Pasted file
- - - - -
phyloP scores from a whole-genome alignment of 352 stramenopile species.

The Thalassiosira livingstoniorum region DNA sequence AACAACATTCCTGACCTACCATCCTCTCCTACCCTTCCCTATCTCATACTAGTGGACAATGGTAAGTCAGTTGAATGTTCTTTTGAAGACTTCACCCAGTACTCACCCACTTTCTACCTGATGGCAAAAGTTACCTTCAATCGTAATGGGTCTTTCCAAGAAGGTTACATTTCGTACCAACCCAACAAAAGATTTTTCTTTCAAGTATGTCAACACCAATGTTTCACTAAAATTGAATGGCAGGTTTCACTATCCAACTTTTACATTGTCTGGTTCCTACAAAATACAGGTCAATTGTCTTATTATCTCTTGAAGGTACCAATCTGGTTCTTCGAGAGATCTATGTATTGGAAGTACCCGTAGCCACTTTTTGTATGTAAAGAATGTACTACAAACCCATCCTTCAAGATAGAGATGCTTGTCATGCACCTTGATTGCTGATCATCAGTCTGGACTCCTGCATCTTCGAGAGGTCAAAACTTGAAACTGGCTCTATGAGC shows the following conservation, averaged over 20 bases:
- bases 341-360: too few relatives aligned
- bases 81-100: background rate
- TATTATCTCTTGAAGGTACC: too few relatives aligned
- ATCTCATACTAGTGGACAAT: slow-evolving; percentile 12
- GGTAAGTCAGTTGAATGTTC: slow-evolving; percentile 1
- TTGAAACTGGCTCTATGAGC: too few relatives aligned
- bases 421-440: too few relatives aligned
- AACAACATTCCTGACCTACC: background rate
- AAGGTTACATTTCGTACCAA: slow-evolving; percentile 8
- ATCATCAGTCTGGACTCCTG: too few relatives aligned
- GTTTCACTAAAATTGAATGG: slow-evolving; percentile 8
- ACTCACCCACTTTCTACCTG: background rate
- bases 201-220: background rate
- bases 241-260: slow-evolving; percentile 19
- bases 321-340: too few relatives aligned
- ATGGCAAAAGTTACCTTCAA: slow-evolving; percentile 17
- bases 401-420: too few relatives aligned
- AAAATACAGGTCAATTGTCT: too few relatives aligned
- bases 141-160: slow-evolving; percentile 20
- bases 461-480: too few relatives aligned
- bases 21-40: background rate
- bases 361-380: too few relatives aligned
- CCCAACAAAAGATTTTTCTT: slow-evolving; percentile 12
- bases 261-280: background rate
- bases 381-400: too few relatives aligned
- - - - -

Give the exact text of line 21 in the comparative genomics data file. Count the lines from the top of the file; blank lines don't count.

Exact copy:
- bases 141-160: slow-evolving; percentile 20